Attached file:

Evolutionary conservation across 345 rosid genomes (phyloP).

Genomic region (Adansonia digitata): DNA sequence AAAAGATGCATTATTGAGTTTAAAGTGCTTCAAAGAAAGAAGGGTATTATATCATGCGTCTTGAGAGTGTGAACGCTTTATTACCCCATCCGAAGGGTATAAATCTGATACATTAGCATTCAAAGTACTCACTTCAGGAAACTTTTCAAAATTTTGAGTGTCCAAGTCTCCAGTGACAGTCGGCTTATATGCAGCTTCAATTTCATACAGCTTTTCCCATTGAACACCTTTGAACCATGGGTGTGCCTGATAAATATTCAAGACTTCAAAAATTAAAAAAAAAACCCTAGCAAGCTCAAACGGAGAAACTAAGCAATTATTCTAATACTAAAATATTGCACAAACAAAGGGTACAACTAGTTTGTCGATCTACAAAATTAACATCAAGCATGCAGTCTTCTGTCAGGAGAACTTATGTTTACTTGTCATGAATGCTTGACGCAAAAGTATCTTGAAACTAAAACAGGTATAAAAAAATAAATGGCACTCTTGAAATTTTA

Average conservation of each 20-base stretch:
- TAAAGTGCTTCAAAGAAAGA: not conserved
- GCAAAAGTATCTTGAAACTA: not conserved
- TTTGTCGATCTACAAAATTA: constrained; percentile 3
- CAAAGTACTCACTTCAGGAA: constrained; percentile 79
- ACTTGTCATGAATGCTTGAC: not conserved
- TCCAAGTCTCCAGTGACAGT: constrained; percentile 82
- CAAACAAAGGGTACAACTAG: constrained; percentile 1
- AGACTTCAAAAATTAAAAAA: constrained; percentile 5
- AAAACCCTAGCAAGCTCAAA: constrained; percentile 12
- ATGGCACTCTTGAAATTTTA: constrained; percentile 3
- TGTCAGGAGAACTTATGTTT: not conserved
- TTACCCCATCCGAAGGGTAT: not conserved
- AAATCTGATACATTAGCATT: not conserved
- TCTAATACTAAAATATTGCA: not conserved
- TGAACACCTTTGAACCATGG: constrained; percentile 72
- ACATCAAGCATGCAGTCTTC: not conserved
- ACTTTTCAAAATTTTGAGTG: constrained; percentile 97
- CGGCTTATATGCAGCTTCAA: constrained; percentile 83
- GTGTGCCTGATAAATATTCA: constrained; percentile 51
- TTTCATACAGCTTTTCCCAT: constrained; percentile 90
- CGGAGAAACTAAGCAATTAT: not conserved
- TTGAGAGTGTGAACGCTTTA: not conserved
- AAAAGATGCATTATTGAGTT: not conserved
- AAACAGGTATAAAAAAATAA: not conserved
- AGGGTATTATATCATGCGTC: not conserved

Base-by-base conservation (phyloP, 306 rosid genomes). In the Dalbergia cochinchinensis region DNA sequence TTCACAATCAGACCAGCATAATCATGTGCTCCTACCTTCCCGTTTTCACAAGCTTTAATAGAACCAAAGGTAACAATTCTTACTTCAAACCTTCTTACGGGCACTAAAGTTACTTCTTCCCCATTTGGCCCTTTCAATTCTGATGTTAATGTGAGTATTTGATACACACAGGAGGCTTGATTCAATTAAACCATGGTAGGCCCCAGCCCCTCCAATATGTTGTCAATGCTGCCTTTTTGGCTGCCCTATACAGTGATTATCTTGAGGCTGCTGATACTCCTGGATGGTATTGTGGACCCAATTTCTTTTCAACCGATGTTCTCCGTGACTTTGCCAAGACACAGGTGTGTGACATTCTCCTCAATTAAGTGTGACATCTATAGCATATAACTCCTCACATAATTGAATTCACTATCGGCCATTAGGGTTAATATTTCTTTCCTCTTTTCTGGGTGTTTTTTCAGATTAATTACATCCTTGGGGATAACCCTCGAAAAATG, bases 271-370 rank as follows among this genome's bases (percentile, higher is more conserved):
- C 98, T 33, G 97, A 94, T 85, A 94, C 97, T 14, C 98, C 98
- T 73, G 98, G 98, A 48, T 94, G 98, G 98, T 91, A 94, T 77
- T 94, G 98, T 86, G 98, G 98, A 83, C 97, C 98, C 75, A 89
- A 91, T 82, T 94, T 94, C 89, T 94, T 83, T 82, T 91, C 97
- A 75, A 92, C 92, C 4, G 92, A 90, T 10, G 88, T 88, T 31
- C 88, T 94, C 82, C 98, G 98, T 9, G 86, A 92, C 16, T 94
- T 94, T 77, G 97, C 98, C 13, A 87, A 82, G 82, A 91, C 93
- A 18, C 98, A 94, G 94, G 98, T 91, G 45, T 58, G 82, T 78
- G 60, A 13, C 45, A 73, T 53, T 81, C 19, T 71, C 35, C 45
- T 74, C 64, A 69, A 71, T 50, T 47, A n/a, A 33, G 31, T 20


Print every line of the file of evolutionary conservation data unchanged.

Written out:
Evolutionary conservation across 345 rosid genomes (phyloP).

Genomic region (Adansonia digitata): DNA sequence AAAAGATGCATTATTGAGTTTAAAGTGCTTCAAAGAAAGAAGGGTATTATATCATGCGTCTTGAGAGTGTGAACGCTTTATTACCCCATCCGAAGGGTATAAATCTGATACATTAGCATTCAAAGTACTCACTTCAGGAAACTTTTCAAAATTTTGAGTGTCCAAGTCTCCAGTGACAGTCGGCTTATATGCAGCTTCAATTTCATACAGCTTTTCCCATTGAACACCTTTGAACCATGGGTGTGCCTGATAAATATTCAAGACTTCAAAAATTAAAAAAAAAACCCTAGCAAGCTCAAACGGAGAAACTAAGCAATTATTCTAATACTAAAATATTGCACAAACAAAGGGTACAACTAGTTTGTCGATCTACAAAATTAACATCAAGCATGCAGTCTTCTGTCAGGAGAACTTATGTTTACTTGTCATGAATGCTTGACGCAAAAGTATCTTGAAACTAAAACAGGTATAAAAAAATAAATGGCACTCTTGAAATTTTA

Average conservation of each 20-base stretch:
- TAAAGTGCTTCAAAGAAAGA: not conserved
- GCAAAAGTATCTTGAAACTA: not conserved
- TTTGTCGATCTACAAAATTA: constrained; percentile 3
- CAAAGTACTCACTTCAGGAA: constrained; percentile 79
- ACTTGTCATGAATGCTTGAC: not conserved
- TCCAAGTCTCCAGTGACAGT: constrained; percentile 82
- CAAACAAAGGGTACAACTAG: constrained; percentile 1
- AGACTTCAAAAATTAAAAAA: constrained; percentile 5
- AAAACCCTAGCAAGCTCAAA: constrained; percentile 12
- ATGGCACTCTTGAAATTTTA: constrained; percentile 3
- TGTCAGGAGAACTTATGTTT: not conserved
- TTACCCCATCCGAAGGGTAT: not conserved
- AAATCTGATACATTAGCATT: not conserved
- TCTAATACTAAAATATTGCA: not conserved
- TGAACACCTTTGAACCATGG: constrained; percentile 72
- ACATCAAGCATGCAGTCTTC: not conserved
- ACTTTTCAAAATTTTGAGTG: constrained; percentile 97
- CGGCTTATATGCAGCTTCAA: constrained; percentile 83
- GTGTGCCTGATAAATATTCA: constrained; percentile 51
- TTTCATACAGCTTTTCCCAT: constrained; percentile 90
- CGGAGAAACTAAGCAATTAT: not conserved
- TTGAGAGTGTGAACGCTTTA: not conserved
- AAAAGATGCATTATTGAGTT: not conserved
- AAACAGGTATAAAAAAATAA: not conserved
- AGGGTATTATATCATGCGTC: not conserved

Base-by-base conservation (phyloP, 306 rosid genomes). In the Dalbergia cochinchinensis region DNA sequence TTCACAATCAGACCAGCATAATCATGTGCTCCTACCTTCCCGTTTTCACAAGCTTTAATAGAACCAAAGGTAACAATTCTTACTTCAAACCTTCTTACGGGCACTAAAGTTACTTCTTCCCCATTTGGCCCTTTCAATTCTGATGTTAATGTGAGTATTTGATACACACAGGAGGCTTGATTCAATTAAACCATGGTAGGCCCCAGCCCCTCCAATATGTTGTCAATGCTGCCTTTTTGGCTGCCCTATACAGTGATTATCTTGAGGCTGCTGATACTCCTGGATGGTATTGTGGACCCAATTTCTTTTCAACCGATGTTCTCCGTGACTTTGCCAAGACACAGGTGTGTGACATTCTCCTCAATTAAGTGTGACATCTATAGCATATAACTCCTCACATAATTGAATTCACTATCGGCCATTAGGGTTAATATTTCTTTCCTCTTTTCTGGGTGTTTTTTCAGATTAATTACATCCTTGGGGATAACCCTCGAAAAATG, bases 271-370 rank as follows among this genome's bases (percentile, higher is more conserved):
- C 98, T 33, G 97, A 94, T 85, A 94, C 97, T 14, C 98, C 98
- T 73, G 98, G 98, A 48, T 94, G 98, G 98, T 91, A 94, T 77
- T 94, G 98, T 86, G 98, G 98, A 83, C 97, C 98, C 75, A 89
- A 91, T 82, T 94, T 94, C 89, T 94, T 83, T 82, T 91, C 97
- A 75, A 92, C 92, C 4, G 92, A 90, T 10, G 88, T 88, T 31
- C 88, T 94, C 82, C 98, G 98, T 9, G 86, A 92, C 16, T 94
- T 94, T 77, G 97, C 98, C 13, A 87, A 82, G 82, A 91, C 93
- A 18, C 98, A 94, G 94, G 98, T 91, G 45, T 58, G 82, T 78
- G 60, A 13, C 45, A 73, T 53, T 81, C 19, T 71, C 35, C 45
- T 74, C 64, A 69, A 71, T 50, T 47, A n/a, A 33, G 31, T 20